hard-line elements in Kinshasa. End note.)

6. (SVB) Rawat said that Kayembe, in the end, agreed that there
could be military-to-military talks with CNDP. He said that General
Didier Etumba (co-chairman of the Joint Technical Commission) would
be the appropriate person to conduct such talks. Etumba was now in
Kinshasa but would return to Goma in two days.

7. (SVB) Deputy Chief of Staff Col. Cunliffe remarked that, if such
talks went forward, Etumba could be the wrong person, as he tended
to harp on the Amani model, which was now anathema to CNDP. He
suggested that such talks would proceed more positively under either
General Mayala or General Lukama, both of whom had a better grasp of

KINSHASA 00000818 002 OF 002

military realities on the ground.

8. (SVB) EU representative Jean-Michel Dumont revealed that he had
had a conversation with Etumba the previous day, in which Etumba
stated that he did not believe a military solution was possible
against CNDP. Etumba regretted that there were many hard-liners,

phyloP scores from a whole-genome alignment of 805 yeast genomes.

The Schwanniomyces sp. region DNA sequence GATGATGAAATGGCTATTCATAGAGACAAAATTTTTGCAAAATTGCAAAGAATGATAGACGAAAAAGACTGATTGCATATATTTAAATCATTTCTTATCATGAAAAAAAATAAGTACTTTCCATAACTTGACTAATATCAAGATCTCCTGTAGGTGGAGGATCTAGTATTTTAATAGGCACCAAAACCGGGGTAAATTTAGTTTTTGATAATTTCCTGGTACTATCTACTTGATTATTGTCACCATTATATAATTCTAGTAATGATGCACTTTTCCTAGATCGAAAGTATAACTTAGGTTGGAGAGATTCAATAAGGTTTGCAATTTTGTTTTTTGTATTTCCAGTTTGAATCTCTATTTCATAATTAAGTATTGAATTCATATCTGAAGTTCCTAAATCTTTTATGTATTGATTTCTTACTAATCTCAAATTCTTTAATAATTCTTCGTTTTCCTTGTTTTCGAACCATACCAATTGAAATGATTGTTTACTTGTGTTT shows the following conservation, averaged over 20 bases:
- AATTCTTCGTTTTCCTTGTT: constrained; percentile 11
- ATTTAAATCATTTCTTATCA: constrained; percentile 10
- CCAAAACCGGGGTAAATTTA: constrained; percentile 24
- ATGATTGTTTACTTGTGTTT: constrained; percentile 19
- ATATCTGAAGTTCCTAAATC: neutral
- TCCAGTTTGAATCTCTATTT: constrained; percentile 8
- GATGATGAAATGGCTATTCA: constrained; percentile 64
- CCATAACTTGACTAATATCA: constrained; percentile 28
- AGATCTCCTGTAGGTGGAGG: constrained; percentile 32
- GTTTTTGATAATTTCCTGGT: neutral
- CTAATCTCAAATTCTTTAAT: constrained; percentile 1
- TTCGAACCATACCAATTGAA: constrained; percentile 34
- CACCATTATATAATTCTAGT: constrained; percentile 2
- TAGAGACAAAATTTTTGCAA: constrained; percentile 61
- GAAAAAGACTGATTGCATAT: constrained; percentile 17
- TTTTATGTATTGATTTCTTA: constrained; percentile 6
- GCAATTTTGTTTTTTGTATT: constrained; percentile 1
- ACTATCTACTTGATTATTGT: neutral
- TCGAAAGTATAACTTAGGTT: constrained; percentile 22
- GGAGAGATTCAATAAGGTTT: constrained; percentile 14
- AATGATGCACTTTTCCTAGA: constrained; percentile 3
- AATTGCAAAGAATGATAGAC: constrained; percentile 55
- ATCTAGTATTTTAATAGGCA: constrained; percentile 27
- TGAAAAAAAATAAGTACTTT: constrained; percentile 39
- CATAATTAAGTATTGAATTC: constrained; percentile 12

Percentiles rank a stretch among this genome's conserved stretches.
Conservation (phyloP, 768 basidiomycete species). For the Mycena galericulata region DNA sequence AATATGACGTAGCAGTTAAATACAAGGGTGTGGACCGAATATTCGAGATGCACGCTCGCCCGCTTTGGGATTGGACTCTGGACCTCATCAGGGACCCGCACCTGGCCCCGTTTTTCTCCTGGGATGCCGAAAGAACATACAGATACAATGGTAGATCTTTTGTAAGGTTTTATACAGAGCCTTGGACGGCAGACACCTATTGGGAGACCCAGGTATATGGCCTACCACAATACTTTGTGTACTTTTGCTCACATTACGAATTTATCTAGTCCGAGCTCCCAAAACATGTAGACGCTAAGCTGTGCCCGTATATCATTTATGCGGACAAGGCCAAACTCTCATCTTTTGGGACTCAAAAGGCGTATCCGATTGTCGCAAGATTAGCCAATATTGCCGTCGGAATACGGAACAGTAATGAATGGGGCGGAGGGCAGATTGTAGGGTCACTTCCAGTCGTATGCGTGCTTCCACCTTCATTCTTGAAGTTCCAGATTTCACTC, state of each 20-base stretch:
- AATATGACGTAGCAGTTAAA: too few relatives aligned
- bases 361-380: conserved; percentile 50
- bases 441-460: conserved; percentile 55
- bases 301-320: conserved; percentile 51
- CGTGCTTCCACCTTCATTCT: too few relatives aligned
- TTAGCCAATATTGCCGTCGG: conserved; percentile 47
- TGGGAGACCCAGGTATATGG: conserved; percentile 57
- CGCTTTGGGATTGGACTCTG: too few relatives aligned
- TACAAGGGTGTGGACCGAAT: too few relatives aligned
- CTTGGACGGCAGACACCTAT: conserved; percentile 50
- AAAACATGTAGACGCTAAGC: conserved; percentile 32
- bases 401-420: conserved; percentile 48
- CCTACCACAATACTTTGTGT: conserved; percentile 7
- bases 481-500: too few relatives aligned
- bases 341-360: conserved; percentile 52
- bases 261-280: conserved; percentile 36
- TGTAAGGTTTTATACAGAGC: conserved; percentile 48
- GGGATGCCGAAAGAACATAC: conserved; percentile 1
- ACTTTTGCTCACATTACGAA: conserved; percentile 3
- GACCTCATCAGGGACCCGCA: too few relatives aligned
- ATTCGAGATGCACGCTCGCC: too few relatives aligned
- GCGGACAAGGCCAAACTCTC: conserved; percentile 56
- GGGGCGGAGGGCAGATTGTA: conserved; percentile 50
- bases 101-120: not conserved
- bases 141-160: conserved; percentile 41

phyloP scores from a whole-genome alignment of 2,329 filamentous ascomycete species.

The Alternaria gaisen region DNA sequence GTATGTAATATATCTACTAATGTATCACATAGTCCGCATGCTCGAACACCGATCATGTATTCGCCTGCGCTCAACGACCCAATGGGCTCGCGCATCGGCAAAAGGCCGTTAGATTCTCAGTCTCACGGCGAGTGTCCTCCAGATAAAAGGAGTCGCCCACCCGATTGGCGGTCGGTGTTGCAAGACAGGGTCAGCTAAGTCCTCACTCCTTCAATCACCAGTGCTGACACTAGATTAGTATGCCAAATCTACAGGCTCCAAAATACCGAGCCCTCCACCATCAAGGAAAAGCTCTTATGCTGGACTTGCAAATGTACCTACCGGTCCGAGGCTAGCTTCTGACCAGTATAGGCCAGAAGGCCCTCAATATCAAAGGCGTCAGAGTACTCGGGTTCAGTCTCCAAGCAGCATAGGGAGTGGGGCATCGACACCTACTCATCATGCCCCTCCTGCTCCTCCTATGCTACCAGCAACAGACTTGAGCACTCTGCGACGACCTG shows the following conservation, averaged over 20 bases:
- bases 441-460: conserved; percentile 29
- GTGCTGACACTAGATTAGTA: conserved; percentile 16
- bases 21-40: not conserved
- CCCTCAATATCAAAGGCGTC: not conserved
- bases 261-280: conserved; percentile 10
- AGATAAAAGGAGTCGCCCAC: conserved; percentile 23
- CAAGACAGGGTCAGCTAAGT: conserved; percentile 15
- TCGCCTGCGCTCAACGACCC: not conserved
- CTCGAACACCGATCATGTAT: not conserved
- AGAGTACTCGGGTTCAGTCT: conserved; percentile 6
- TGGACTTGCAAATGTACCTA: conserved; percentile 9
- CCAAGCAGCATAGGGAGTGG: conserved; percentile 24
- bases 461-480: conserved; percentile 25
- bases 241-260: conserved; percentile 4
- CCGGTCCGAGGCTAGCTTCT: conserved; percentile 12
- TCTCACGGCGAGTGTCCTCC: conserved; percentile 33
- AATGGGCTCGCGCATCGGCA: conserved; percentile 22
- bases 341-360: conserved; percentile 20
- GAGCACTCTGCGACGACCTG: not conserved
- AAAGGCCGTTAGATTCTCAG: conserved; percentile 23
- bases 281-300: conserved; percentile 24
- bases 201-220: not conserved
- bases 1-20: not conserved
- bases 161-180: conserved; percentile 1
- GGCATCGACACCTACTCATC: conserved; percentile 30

both in North Kivu and Kinshasa, who believed now was the moment to
go after CNDP militarily. Etumba said that, as for himself, he
understood the need to continue to seek dialogue with CNDP and make
some concessions. Dumont concluded that Etumba might, indeed, be
the best person to conduct such talks.

9. (SVB) Dumont said that European Union Special Envoy Roeland van
de Geer would return to Goma on Saturday October 4. He would seek
an early opportunity to speak to Rawat and to Etumba, and he would
hope to see Nkunda. Dumont saw Nkunda's letter of September 23 to
SRSG Doss as possibly less rigid than most of the recent CNDP
pronouncements, although it was by no means clear that Nkunda would
receive van de Geer. Rawat welcomed van de Geer's arrival as
excellently timed.

10. (SVB) Rawat noted that the following day, October 1, MONUC
would be accompanying a FARDC "strong patrol," with MONUC/DDRRR
presence, into northern North Kivu to apprehend FDLR elements. The
FARDC unit, he said, would come from Sake. He hoped this effort
would be useful in sending a signal to CNDP that MONUC and FARDC
continued to be serious intheir anti-FDLR campaign.